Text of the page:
Prinsjesdag: More or less to spend in 2021?

6 questions about Prinsjesdag (Prince’s Day) and pensions

Published on: 15 September 2020

Today, the government is presenting the annual budget. Will the position of working and retired people in the Netherlands improve in 2021? Six questions about Prinsjesdag and pensions.​​​​​​​

 

1. The government is talking about a 3.5 percent growth of the economy and a 1.2 percent increase of purchasing power for employed people and 0.4 percent increase for retirees. That sounds – moderately – positive. But how certain are those predictions?

 

It is a fact that the government is lowering taxes by 1 billion Euros to improve the purchasing power of Dutch citizens. Despite the fact that there is no indexing in 2021 for most retirees, on average their positions will improve slightly (by 0.4 percent). Employees who are keeping their current job in 2021 will also slightly improve on average (by 1.2 percent). This means that many employed people and retirees will have a little more money to spend next year.

 

At the same time, this requires some comments. In short: purchasing power pictures don’t mean that much, particularly right now. The purchasing power pictures are determined by the development of wages, inflation and government measures. The latter is the only thing the government can fully control. And now that the uncertainties around the development of the economy and the employment market are even bigger due to COVID-19, the predictions mean even less this year than they did in other years.

 

It is expected, however, that more employees will lose their jobs in 2021. They will be spending less, not more. This figure is not included in the purchasing power pictures. In addition, municipal charges, such as the real estate tax and parking rates may go up, because many municipalities are having financial problems. This has also not (yet) been incorporated into the purchasing power pictures but may have a big impact.

 

Also see: https://nos.nl/artikel/2348194-koopkrachtcijfers-zeggen-niet-of-jouw-koopkracht-omhoog-of-omlaag-gaat.html

 

 

2. We are also hearing about a shrinking economy due to corona, higher premiums and price increases. How will that affect working people and retirees next year, in practical terms?

 

The purchasing power pictures always take into consideration higher wages, lower taxes, higher prices and slightly higher care premiums.  If you add up all the plusses and minuses, most people will be slightly better off. But that is very uncertain. The local municipal taxes could rise (significantly).


3. What role does corona – and a possible second wave – play in this story and in the forecast of pensions in 2021?

 

If there is a second lockdown in the Netherlands, the Dutch economy will develop less favorably than predicted. That would postpone the economic recovery for some time. For the pensions in 2021, the coverage ratio of the end of December of 2020 will be key. Corona may have an impact on that, but faith in the financial markets is determined by several factors. For example, we saw very high share prices in August of 2020 despite the great uncertainty around corona in, for example, the US, Brazil and India.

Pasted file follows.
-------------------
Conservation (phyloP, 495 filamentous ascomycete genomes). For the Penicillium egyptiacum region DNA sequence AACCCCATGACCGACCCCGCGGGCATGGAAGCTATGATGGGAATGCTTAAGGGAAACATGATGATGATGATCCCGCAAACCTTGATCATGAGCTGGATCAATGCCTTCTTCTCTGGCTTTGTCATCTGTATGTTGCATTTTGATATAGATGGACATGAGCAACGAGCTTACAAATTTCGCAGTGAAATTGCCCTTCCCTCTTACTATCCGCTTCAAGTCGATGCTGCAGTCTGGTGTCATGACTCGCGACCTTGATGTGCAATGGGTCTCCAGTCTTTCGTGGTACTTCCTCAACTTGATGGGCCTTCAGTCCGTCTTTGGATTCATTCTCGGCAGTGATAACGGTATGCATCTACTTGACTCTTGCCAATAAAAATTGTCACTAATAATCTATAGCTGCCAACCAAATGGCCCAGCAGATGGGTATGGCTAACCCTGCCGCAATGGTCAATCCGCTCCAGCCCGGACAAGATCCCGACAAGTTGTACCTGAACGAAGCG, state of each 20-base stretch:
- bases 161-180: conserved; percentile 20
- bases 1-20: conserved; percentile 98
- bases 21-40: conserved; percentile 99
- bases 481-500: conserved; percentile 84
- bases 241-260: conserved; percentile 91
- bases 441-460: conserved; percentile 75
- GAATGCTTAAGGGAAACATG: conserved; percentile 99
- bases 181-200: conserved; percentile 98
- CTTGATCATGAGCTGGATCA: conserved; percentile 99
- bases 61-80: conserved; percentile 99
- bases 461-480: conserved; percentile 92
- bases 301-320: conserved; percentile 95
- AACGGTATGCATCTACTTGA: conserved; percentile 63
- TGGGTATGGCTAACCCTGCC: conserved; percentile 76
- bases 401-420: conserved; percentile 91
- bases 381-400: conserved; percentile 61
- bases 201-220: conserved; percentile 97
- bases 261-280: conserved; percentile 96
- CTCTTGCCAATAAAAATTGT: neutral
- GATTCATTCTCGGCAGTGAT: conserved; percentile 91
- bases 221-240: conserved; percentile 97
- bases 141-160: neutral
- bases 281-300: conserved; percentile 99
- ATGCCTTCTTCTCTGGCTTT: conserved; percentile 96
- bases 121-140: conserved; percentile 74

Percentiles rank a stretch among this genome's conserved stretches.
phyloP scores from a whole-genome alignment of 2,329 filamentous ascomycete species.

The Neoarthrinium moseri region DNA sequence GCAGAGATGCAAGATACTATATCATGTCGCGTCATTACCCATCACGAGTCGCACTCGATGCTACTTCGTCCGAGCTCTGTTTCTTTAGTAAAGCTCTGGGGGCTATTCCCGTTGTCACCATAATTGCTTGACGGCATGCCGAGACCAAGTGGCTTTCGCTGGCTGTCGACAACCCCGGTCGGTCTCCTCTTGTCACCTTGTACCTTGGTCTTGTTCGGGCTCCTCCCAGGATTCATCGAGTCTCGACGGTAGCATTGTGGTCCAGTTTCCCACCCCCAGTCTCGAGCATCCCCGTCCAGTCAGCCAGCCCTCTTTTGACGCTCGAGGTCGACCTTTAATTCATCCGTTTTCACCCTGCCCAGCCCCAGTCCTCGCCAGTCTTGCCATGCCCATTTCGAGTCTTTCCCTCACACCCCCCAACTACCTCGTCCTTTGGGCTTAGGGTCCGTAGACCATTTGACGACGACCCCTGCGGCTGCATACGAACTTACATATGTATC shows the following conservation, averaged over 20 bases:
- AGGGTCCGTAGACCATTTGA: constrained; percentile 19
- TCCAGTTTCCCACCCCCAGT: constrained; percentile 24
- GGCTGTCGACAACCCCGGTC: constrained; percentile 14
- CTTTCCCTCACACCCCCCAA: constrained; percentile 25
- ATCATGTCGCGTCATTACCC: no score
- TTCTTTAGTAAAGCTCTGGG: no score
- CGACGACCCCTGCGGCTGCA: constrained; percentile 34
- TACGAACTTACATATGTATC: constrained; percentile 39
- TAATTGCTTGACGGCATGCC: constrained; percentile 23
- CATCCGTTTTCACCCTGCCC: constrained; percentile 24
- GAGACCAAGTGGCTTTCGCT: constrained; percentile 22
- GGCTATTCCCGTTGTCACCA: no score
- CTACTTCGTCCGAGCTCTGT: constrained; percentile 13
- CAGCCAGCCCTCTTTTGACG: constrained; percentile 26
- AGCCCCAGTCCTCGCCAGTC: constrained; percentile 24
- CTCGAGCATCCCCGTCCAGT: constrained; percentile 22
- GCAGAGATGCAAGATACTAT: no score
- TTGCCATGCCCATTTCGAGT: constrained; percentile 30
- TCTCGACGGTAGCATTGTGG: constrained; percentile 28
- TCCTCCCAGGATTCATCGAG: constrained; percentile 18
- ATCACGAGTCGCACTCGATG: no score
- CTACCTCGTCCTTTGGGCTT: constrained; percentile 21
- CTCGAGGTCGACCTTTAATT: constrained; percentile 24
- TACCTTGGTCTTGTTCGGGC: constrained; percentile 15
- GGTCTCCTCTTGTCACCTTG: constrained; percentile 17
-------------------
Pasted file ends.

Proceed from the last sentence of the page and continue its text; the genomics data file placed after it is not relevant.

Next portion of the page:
4. Today, we also found out that some funds are still below the 90 percent coverage ratio. What could that mean for pensions in 2021? What scenarios are possible?  

 

For pensions in 2021, the coverage ratio of the end of December of 2020 is determining. If the coverage ratio is still below 90 percent at that time, in many cases there will need to be a decrease of pensions. The funds will then still be able to opt for spreading this decrease over time. A decrease in pensions is not included in the purchasing power pictures.


5. Last week, a survey showed that the life expectancy of the Dutch person has been adjusted downwards. Will this have consequences for pensions?

 

The Actuarial Society has indeed lowered the average life expectancy. This is related primarily to a refining of the model used. The life expectancy has not suddenly declined. According to the Society, a 65-year-old now has half a year less than was expected previously. For a man, the life expectancy at age 65, for example, has changed from 20 ½ years to 20 years. Because pension payments will then have to be paid out for an average of half a year less, the coverage ratio rises by an average of 2 percent. It is important to mention here that the exact figures are different for each fund. The figures do not yet take the corona crisis into account.


​​​​​​​6. But do the funds play a role in the recovery of the ailing economy resulting from corona?

 

Prinsjesdag this year is primarily about how we, as the Netherlands, can come out of the COVID-19 crisis in terms of investments. The government pre-empted this with a recent presentation by the Nationaal Groeifonds (National Growth Fund), which should boost public investment in the coming years. The Dutch pension sector understands and supports this movement towards active economic investment policy by the government. The Dutch pension sector would also like to increase its social role as pension investor in the Netherlands and elsewhere. For example, by pulling the Netherlands out of the crisis, in an accelerated and more sustainable way, based on public-private cooperation with the government

 

See link for a position paper by the Pension Federation, leading up to Prinsjesdag.

Published in these collection(s)

Pension

Collection in Income

Social

Collection in Sustainability